08 February 2010

The Fear of Nothing is the Beginning of Wisdom

Over at his Poli-Tea blog, d. eris recently replied to one of my comments by calling my attention to a very interesting post at a Constitution Party website. This party, readers may recall, is an anti-war, religious-right oriented organization, but what it stands for in particular is of less interest to me than the attitude adopted by Robert W. Peck. He has recognized the dilemma that the American Bipolarchy imposes on any principled voter. By insisting on a great bipolar ideological division that defines all political debate, it pressures conservatives to support the Republican party, for example, no matter how tepid that party's conservatism may seem, because the GOP portrays itself as the one reliable bulwark against the dreaded liberalism (or worse) represented by the Democratic party. Practically speaking, the Republican party practices conservative conservatism. That is, it obliges conservatives to settle for something less than what they'd consider genuinely principled government because the only alternative, according to the Bipolarchy, is the Liberal Moloch. Before this leads some readers to decide that the GOP is a good thing after all, it should occur to people on the "left" that the same rule applies to their relations with the Democratic party. Liberals, progressives, etc. are pressured to settle for only as much progress as Democrats deem expedient, because the only alternative, according to the Bipolarchy, is the Republican Moloch.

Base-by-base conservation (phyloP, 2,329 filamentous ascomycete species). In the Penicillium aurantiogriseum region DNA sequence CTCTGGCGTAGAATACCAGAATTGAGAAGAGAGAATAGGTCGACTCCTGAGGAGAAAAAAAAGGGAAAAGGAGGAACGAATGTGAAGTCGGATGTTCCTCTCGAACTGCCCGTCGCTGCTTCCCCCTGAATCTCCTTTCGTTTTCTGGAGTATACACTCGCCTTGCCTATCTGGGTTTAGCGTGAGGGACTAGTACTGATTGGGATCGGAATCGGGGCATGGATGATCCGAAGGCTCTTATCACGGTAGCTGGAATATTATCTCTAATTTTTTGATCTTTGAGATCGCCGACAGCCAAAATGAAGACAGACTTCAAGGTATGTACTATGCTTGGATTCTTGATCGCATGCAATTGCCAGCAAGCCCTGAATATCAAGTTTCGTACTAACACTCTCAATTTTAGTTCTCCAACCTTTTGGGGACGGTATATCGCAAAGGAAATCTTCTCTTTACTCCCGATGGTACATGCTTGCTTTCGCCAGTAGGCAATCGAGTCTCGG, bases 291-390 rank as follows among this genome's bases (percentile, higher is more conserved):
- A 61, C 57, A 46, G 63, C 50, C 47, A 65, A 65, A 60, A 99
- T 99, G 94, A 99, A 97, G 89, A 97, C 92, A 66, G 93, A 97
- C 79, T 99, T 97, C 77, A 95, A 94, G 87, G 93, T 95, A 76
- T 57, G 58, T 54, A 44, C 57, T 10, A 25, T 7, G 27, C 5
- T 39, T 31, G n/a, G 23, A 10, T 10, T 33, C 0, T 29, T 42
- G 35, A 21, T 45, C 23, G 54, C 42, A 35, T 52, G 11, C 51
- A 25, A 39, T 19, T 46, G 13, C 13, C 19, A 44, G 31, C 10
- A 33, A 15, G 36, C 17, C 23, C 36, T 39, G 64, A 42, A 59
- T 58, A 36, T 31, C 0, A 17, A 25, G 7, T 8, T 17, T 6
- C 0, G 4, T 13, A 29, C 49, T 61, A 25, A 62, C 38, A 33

Peck has had enough of Republican trimming and refuses to be scared into submitting to GOP leadership. But if you replace "liberal" with "conservative" in the following paragraph, then his advice is just as good for the "left" as it is for the "right."

[I]t is not acceptable to support a candidate simply because they are considerably better than the liberal. If we continue to compromise and settle for less than what we know to be right and believe to be necessary, then the political powers that be will rightly assess that they can continue to force on us whatever candidate they choose and we will continue to accept that candidate so long as there is a liberal to fear who we are told “Must Be Beat.”

Peck describes the "fear factor" as "a trap used to ensnare us." He writes: "Once we yield to fear, we instantly become vulnerable and can be easily manipulated, even to the point of becoming willing to compromise our standards when told it is necessary in order to overcome the source of our fear - - - the dreaded liberal." While I certainly can't agree with Peck's account of fear as a tool of Satan, I have to say in this case that if his superstition gets him to an objectively desirable result, I can't knock it. Again, replace "liberals" with "conservatives" and Peck's advice below is just as good for the other side.

I ask you to consider, in any given election, which candidate would you advocate, acknowledge as the righteous choice, support and give the precious empowering virtue of your vote to if you had no fear, or if there were no liberals to fear. If we are voting in any other manner, then we have already succumbed to fear, allowed it to influence us to adjust our values according to its dictates and have yielded our virtue to it.